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Sunday, July 14, 2013

"The Date Rape of America"

I'm reading Hayek's "The Road to Serfdom" so it is interesting to see these three articles (h/t Instapundit):

First, John Ransom, at Townhall Finance, laments the demise of the rule of law:

Government seems to do least of all what it should, and mostly what it shouldn’t be doing. These backward policies don’t emanate just on the Democrat side of the aisle, but also on the Republican side.
So let’s just say that it’s a bipartisan problem.

Arming Al Qaeda is a bipartisan problem; free mortgages for everyone is a bipartisan problem; Social Security that offers neither security nor social benefits is a bipartisan problem; immigration laws that are hopelessly broken is a bipartisan problem; 70,000 pages of IRS code that’s a hopeless mess and a petri dish for corruption is a bipartisan problem; 10th amendment violations are a bipartisan problem; spying on citizens, while ignoring the terrorists, is a bipartisan problem; allowing our fiscal and monetary policies to be dictated by a narrow set of Wall Streeters is a bipartisan problem; tracking our children as a substitute for real education reform, which by the way, has failed in America, is a bipartisan problem.

At a time when more people globally are moving out of poverty and into the middle class, in many respects, America has been left behind.

To the extent that America has not benefited from the demographic reality of billions of people worldwide adopting the American mode of life, is the bipartisan problem that we all must face or suffer the consequences.

The financial markets that used to be the envy of the world have been reformed until they have been emasculated politicized and metastasized in another triumph of bipartisanship.

We have come to the point where the rule of law has absolutely no meaning anymore.

Laws are created so purposefully complex that the government can decide at any given time what is or what isn’t the law depending on how they feel about it.


That’s not a republic; that’s a dictatorship.

There is no attempt to varnish it either. The government does what it pleases and we comply.


I used to believe that economics trumped all other arguments. That was when I foolishly believed in the rule of law.


But now I know that the country faces only two choices: liberty or death.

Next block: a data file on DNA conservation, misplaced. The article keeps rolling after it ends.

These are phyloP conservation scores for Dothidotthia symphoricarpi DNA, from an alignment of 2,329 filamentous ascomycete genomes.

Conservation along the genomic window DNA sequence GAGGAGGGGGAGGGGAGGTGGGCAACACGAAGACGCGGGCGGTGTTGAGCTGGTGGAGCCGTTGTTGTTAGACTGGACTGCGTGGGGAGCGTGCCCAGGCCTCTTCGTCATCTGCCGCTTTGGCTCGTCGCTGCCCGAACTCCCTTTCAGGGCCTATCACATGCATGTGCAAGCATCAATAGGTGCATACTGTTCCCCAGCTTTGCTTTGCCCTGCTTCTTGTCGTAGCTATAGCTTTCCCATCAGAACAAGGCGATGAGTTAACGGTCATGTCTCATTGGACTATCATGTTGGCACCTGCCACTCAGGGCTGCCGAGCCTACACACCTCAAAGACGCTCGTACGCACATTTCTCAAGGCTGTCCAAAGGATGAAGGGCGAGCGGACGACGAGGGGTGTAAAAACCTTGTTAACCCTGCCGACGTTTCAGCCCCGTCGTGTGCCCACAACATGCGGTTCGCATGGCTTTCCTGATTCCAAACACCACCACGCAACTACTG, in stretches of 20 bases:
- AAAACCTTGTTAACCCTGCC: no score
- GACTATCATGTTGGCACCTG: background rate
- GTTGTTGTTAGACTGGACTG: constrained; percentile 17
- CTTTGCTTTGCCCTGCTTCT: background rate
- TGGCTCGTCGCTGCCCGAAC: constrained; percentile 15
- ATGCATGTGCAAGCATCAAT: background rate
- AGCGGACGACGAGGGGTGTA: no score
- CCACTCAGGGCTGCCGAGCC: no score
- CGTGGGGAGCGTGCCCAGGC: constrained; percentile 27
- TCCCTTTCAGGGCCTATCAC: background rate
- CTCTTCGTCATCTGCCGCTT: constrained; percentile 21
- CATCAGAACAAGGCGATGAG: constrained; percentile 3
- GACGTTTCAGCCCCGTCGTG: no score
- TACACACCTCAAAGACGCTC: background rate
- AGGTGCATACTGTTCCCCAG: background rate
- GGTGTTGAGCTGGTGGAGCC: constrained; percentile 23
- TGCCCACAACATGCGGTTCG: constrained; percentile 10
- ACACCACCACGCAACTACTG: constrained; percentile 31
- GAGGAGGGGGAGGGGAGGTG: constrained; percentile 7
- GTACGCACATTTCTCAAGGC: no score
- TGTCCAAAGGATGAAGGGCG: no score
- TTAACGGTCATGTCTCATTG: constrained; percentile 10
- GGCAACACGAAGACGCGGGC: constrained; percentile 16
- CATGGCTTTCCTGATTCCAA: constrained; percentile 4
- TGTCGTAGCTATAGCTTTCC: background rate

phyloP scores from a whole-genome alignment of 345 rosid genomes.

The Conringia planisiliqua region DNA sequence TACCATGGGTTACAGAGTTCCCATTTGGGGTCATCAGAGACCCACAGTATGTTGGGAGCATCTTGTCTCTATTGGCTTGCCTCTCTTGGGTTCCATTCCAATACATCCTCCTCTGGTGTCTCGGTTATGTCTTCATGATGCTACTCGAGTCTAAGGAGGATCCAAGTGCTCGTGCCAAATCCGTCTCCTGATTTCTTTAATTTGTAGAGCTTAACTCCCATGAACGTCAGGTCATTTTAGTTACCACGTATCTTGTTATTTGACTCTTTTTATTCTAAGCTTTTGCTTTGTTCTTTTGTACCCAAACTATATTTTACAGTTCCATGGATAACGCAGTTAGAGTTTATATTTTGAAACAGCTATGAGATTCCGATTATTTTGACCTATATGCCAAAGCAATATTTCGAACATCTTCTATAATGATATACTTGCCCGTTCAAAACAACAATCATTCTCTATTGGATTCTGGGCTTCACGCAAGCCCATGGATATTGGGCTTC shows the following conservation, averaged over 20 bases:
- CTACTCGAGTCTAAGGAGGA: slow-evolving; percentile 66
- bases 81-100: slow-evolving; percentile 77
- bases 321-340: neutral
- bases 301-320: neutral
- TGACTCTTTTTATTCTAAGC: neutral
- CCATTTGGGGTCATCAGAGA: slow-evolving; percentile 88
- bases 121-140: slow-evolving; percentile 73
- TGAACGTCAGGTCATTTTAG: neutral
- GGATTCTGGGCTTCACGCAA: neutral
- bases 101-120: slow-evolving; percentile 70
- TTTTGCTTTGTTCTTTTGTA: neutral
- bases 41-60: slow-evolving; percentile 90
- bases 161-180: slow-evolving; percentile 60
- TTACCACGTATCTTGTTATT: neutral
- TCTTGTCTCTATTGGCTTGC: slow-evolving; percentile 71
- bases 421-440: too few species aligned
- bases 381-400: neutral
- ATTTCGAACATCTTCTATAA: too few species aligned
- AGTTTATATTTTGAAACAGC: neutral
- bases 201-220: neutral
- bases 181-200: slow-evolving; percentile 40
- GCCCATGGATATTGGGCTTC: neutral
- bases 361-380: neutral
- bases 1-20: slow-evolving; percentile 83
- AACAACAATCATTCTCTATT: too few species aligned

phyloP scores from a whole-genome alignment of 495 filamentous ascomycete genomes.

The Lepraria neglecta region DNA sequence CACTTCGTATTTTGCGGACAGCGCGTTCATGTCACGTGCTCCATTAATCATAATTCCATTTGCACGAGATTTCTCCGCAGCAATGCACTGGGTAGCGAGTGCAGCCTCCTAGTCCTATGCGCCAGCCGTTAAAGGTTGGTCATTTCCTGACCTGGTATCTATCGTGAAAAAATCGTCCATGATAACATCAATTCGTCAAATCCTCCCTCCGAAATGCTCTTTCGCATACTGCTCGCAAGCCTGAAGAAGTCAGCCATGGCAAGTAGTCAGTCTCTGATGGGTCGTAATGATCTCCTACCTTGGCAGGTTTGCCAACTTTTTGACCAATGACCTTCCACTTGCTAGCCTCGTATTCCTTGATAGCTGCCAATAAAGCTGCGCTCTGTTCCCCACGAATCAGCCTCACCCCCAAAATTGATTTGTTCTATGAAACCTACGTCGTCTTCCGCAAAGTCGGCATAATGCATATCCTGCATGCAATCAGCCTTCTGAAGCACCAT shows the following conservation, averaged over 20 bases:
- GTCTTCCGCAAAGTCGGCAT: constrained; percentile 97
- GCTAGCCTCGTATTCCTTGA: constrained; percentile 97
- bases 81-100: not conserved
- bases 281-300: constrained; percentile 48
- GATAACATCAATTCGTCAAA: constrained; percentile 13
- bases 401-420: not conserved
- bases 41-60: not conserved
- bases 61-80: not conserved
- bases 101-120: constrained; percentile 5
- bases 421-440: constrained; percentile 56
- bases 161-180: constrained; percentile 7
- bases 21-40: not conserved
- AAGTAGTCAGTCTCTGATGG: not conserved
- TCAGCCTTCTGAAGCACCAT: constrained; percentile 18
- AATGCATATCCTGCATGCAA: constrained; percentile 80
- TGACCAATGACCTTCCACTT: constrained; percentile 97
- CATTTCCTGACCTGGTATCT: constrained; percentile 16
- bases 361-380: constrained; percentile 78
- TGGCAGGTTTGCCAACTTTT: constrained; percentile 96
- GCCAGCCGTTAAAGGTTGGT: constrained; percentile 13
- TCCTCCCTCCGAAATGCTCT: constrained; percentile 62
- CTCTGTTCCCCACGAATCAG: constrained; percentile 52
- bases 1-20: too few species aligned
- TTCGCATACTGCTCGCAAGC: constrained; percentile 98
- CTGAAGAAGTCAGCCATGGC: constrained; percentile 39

And from Slate, a bit more on the NSA surveillance:
On Thursday, the Guardian published the latest in a series of scoops about the scope of the NSA’s spying programs, based on documents disclosed by former contractor Edward Snowden. The report outlines how Microsoft secretly worked with the NSA to help the agency tap into its email and chat services, including Outlook.com and Hotmail. Notably, the Guardian also cites documents showing that work began on integrating Skype into the NSA’s Internet surveillance program PRISM in November 2010, several months before Microsoft purchased the service from U.S. private equity firms. By February 2011, the NSA was able to monitor Skype audio calls. In addition, by July last year, the NSA reportedly boasted that a new capability had tripled the amount of Skype video calls being collected through PRISM.
And, a surprising bit of honesty from a former head of the UK's MI-5:

Dame Stella Rimington, the former head of MI5, has warned that the fear of terrorism is being exploited by the Government to erode civil liberties and risks creating a police state.
Dame Stella accused ministers of interfering with people’s privacy and playing straight into the hands of terrorists.
“Since I have retired I feel more at liberty to be against certain decisions of the Government, especially the attempt to pass laws which interfere with people’s privacy,” Dame Stella said in an interview with a Spanish newspaper.
“It would be better that the Government recognised that there are risks, rather than frightening people in order to be able to pass laws which restrict civil liberties, precisely one of the objects of terrorism: that we live in fear and under a police state,” she said.

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